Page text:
Best of BrandZ 2020: Empathy is easier said than done

Looking at examples from India, we examine the ways that brands should be displaying empathy during times of difficulty.
15 December 2020
Empathy BrandZ head on shoulder

Chief Client Officer, Insights Division, South Asia

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Note: This article is part of a collection of the best brand-building and thought leadership articles from our BrandZ reports in 2020. This article can be found in the BrandZ Top 75 Most Valuable Indian Brands 2020.

Empathy has been defined and redefined throughout the history of its existence. However, never has this word had as loaded a meaning as during this COVID-19 pandemic. Brands have been trying to be purposeful for the past few years with cycles of “wokeness.” Up until now, however, for most brands such exercises were an add-on communication to align with the general climate of the community. There was also a certain amount of FOMO – fear of missing out – that kept brands from staying on the purpose bandwagon.

COVID-19 has changed it all. That it was never enough to just “say” was obvious, but scrutiny around whether brands are “walking the talk” is more intense than ever. In the Elderman Trust Barometer, 86 percent of Indians surveyed say a brand should do, “Whatever possible to protect the wellbeing and financial security of employees and suppliers, even if brings financial losses.” The ubiquity of social media means that any perceived empathy deficits will be met with an immediate backlash. For example, bosses of large companies asking staff to take unpaid leave has triggered huge negative responses amongst the public.

Empathy is not an easy task even in the best of times due to its possible moral ambiguity. The concept of “empathy” can lead us down two morally conflicting paths. It can mean a willingness to understand an individual’s situation in order to inspire compassion. But it can also mean a blind emotion that gets in the way of rational thinking – a form of tribalism. As brands go beyond their functional promises to empathise, they need to be careful of which route they choose.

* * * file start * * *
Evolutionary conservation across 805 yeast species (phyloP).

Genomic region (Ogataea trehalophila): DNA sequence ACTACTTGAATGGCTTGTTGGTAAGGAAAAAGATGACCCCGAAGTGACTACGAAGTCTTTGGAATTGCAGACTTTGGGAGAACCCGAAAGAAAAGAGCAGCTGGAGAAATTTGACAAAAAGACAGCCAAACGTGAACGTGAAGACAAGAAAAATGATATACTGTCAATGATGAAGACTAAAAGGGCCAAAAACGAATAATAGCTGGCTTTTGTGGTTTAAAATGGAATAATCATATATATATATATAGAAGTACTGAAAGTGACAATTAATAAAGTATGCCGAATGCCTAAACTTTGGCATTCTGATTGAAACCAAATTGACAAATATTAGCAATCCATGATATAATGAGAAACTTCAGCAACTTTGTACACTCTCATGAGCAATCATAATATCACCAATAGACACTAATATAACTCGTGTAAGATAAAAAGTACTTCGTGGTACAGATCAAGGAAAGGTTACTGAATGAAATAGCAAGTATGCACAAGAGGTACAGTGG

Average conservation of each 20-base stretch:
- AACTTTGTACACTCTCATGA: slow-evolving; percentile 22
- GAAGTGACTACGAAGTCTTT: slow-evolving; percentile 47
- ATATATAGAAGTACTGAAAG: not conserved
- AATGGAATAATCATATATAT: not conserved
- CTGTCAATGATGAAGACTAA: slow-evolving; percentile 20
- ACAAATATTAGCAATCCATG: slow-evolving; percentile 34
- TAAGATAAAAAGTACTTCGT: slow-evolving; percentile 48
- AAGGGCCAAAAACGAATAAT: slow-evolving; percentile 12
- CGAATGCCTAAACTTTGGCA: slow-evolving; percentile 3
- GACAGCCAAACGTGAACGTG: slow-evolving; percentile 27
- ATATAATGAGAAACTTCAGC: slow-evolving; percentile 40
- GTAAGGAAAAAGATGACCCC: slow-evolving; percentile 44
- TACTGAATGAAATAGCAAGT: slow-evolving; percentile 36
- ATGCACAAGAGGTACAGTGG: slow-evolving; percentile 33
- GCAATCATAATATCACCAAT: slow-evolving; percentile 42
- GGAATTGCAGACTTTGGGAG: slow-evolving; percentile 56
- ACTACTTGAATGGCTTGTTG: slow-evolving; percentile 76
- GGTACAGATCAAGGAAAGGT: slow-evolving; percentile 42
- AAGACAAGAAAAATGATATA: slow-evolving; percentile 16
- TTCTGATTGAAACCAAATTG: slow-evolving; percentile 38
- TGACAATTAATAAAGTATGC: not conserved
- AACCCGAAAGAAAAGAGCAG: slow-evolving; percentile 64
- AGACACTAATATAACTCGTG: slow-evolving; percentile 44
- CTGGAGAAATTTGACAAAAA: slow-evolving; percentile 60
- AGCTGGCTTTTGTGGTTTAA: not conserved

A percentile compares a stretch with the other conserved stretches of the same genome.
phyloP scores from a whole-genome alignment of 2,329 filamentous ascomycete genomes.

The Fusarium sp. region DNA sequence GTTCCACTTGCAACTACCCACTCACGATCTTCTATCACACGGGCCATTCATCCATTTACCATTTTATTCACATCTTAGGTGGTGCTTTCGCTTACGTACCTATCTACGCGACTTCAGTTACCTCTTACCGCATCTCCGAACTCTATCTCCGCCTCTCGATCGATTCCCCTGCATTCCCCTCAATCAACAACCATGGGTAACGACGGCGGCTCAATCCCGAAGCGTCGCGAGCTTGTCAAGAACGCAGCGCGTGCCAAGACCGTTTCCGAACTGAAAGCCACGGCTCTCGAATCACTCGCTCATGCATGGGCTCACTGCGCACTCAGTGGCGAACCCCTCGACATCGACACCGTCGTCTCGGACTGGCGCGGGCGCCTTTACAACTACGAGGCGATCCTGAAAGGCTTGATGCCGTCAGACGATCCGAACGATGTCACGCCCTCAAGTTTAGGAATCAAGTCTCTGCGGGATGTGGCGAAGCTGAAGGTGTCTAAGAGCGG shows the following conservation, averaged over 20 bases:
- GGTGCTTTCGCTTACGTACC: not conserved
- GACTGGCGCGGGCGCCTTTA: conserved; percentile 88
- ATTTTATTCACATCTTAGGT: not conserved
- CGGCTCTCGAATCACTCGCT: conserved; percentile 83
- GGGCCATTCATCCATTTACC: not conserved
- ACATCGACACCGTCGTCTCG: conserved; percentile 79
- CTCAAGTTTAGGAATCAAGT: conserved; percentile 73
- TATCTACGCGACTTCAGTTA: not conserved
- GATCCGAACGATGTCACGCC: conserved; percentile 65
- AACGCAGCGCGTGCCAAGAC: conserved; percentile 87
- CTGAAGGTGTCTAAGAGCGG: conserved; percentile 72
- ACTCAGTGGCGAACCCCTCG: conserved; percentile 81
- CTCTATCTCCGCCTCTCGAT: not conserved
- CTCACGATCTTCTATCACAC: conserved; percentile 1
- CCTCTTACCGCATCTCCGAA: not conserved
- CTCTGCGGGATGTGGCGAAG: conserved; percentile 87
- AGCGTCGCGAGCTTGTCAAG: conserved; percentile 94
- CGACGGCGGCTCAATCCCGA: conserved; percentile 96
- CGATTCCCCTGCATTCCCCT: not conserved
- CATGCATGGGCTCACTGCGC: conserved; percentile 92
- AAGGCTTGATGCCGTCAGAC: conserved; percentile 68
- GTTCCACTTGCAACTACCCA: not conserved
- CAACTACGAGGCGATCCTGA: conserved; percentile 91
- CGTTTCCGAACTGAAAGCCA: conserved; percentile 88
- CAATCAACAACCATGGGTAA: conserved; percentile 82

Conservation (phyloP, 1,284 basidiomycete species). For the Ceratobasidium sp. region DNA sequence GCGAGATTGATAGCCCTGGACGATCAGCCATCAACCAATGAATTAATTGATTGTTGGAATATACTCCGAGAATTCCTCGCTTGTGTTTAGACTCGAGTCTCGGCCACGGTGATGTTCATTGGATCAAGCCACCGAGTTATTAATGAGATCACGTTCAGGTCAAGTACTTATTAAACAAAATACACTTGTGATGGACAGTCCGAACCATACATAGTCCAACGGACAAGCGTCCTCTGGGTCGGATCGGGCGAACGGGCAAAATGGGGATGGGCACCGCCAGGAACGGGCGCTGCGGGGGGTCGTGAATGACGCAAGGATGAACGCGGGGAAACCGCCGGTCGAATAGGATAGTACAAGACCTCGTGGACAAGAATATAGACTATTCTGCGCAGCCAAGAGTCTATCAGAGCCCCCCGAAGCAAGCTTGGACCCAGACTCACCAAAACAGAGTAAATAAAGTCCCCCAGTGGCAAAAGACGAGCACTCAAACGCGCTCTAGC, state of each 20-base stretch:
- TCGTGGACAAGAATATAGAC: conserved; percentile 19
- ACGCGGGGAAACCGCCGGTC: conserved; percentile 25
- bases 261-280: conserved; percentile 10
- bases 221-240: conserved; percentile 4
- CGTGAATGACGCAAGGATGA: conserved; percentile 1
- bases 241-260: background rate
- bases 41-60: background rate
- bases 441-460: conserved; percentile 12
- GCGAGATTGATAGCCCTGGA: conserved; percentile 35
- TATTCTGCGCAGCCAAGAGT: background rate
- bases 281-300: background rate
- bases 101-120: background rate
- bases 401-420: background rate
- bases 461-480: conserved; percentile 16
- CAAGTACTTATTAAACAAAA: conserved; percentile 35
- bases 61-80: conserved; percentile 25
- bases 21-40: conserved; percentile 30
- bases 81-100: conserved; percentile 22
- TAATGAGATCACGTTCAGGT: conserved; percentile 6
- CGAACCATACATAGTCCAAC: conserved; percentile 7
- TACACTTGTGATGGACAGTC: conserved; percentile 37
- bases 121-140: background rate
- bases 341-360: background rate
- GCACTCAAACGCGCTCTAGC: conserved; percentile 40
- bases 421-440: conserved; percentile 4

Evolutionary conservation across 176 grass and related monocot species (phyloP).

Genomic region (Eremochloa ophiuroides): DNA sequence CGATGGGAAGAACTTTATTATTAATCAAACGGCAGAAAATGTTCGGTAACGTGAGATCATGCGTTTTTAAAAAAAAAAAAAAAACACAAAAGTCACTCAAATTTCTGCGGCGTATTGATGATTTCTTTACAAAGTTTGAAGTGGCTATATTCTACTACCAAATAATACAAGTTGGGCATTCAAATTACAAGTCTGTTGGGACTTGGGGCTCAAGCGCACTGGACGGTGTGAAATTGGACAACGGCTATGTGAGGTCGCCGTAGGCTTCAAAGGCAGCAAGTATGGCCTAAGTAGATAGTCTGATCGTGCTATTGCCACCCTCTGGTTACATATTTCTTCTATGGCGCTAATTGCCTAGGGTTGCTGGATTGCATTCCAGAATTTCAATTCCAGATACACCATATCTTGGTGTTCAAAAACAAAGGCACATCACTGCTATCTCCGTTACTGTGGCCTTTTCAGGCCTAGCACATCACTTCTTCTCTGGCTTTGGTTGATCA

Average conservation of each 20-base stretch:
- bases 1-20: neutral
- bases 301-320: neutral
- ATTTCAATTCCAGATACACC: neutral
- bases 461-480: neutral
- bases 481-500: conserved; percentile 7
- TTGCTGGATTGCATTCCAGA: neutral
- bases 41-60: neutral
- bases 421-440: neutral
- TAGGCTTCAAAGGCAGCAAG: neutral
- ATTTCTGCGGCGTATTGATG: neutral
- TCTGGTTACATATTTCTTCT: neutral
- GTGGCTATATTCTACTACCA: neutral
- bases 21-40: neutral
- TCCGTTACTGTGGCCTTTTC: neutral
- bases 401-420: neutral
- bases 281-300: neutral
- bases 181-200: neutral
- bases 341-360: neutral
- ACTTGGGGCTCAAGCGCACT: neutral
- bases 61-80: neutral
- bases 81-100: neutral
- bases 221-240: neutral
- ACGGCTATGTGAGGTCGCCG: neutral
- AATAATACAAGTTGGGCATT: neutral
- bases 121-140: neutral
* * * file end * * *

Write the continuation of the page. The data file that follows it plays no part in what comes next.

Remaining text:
Even pre-COVID-19, there was already a restless mass of Centennials challenging the establishment on the streets across the world and in the metros of India. This trend has only grown as COVID-19 has exposed deep social faultlines.

A recent example of how empathy can reinforce stereotypes is in an ad made by a leading water purifier brand. This brand tried to put itself in the shoes of an Indian homemaker worried about whether their domestic help was bringing COVID-19 into the house. To launch its new bread and atta maker, this brand insinuated that domestic helpers are threatening carriers of infection, and that the best way to protect families is by using an automated dough maker (rather than relying on helpers’ hand-kneaded dough). The ad backfired spectacularly for its perceived callousness towards helpers, and the brand had to apologise.